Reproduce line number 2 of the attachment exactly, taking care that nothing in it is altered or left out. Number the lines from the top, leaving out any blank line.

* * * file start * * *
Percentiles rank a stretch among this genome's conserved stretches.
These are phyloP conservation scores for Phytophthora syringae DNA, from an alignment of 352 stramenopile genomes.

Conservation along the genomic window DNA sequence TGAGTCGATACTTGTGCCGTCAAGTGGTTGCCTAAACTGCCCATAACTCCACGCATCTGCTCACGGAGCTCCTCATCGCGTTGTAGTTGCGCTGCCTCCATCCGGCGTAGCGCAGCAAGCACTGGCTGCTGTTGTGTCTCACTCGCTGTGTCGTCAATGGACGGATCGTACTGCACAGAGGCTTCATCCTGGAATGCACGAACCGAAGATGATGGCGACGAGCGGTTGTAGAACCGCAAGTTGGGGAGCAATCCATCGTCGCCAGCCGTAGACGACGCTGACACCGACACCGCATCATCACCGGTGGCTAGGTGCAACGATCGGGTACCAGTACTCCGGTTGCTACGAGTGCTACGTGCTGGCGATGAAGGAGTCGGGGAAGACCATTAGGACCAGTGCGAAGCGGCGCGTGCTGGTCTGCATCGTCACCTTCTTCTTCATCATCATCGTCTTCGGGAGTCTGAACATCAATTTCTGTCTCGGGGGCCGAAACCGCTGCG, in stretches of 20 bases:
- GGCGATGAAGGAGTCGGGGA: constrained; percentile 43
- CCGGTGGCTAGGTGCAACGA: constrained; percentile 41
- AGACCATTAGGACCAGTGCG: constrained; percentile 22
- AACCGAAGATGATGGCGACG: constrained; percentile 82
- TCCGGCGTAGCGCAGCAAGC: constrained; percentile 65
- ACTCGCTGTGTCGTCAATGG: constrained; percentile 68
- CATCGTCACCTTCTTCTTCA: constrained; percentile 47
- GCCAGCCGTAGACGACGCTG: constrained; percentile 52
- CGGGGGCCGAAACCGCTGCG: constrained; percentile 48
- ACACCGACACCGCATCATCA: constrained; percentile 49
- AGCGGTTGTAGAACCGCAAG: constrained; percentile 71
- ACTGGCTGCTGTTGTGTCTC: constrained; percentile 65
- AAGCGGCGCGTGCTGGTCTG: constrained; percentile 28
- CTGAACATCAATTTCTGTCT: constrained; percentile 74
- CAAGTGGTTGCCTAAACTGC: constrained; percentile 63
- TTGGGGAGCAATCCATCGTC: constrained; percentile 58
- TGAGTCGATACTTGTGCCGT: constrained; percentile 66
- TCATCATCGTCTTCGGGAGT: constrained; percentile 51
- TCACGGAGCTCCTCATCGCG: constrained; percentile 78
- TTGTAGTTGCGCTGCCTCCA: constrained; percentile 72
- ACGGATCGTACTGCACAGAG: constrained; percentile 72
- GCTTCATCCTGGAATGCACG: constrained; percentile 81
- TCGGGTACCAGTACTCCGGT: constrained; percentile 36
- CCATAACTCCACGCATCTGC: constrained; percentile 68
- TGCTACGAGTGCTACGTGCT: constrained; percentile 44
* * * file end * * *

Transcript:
These are phyloP conservation scores for Phytophthora syringae DNA, from an alignment of 352 stramenopile genomes.